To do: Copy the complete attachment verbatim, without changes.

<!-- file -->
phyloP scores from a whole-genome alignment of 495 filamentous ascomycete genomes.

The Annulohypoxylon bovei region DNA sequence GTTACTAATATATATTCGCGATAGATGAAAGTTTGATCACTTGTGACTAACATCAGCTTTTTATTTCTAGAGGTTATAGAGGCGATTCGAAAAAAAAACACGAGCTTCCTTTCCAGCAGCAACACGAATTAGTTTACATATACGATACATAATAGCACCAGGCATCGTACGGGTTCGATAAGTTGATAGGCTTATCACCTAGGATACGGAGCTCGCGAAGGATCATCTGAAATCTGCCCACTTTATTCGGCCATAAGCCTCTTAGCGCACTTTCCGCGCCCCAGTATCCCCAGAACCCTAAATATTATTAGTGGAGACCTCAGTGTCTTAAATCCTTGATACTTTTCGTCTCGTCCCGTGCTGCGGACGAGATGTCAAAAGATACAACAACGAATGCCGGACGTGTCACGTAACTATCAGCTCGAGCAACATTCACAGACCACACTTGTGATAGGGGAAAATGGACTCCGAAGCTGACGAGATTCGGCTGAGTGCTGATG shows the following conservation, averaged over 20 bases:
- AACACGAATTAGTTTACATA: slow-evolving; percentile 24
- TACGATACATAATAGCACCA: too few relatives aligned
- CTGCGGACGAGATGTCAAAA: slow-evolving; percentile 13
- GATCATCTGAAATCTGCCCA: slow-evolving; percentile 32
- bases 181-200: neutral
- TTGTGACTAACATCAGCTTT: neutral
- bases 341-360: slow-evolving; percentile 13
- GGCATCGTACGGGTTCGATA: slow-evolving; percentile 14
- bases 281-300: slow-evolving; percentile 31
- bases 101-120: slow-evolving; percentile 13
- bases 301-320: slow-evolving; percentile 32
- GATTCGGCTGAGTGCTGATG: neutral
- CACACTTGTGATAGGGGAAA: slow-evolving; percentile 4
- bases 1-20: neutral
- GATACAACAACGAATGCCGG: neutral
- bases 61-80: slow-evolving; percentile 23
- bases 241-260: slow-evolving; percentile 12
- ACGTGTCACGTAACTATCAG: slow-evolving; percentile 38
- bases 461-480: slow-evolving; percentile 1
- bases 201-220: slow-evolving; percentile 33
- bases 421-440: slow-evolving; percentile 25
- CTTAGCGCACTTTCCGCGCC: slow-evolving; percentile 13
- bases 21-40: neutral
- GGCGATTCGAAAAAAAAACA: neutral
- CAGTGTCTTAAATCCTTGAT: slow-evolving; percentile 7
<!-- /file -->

phyloP scores from a whole-genome alignment of 495 filamentous ascomycete genomes.

The Annulohypoxylon bovei region DNA sequence GTTACTAATATATATTCGCGATAGATGAAAGTTTGATCACTTGTGACTAACATCAGCTTTTTATTTCTAGAGGTTATAGAGGCGATTCGAAAAAAAAACACGAGCTTCCTTTCCAGCAGCAACACGAATTAGTTTACATATACGATACATAATAGCACCAGGCATCGTACGGGTTCGATAAGTTGATAGGCTTATCACCTAGGATACGGAGCTCGCGAAGGATCATCTGAAATCTGCCCACTTTATTCGGCCATAAGCCTCTTAGCGCACTTTCCGCGCCCCAGTATCCCCAGAACCCTAAATATTATTAGTGGAGACCTCAGTGTCTTAAATCCTTGATACTTTTCGTCTCGTCCCGTGCTGCGGACGAGATGTCAAAAGATACAACAACGAATGCCGGACGTGTCACGTAACTATCAGCTCGAGCAACATTCACAGACCACACTTGTGATAGGGGAAAATGGACTCCGAAGCTGACGAGATTCGGCTGAGTGCTGATG shows the following conservation, averaged over 20 bases:
- AACACGAATTAGTTTACATA: slow-evolving; percentile 24
- TACGATACATAATAGCACCA: too few relatives aligned
- CTGCGGACGAGATGTCAAAA: slow-evolving; percentile 13
- GATCATCTGAAATCTGCCCA: slow-evolving; percentile 32
- bases 181-200: neutral
- TTGTGACTAACATCAGCTTT: neutral
- bases 341-360: slow-evolving; percentile 13
- GGCATCGTACGGGTTCGATA: slow-evolving; percentile 14
- bases 281-300: slow-evolving; percentile 31
- bases 101-120: slow-evolving; percentile 13
- bases 301-320: slow-evolving; percentile 32
- GATTCGGCTGAGTGCTGATG: neutral
- CACACTTGTGATAGGGGAAA: slow-evolving; percentile 4
- bases 1-20: neutral
- GATACAACAACGAATGCCGG: neutral
- bases 61-80: slow-evolving; percentile 23
- bases 241-260: slow-evolving; percentile 12
- ACGTGTCACGTAACTATCAG: slow-evolving; percentile 38
- bases 461-480: slow-evolving; percentile 1
- bases 201-220: slow-evolving; percentile 33
- bases 421-440: slow-evolving; percentile 25
- CTTAGCGCACTTTCCGCGCC: slow-evolving; percentile 13
- bases 21-40: neutral
- GGCGATTCGAAAAAAAAACA: neutral
- CAGTGTCTTAAATCCTTGAT: slow-evolving; percentile 7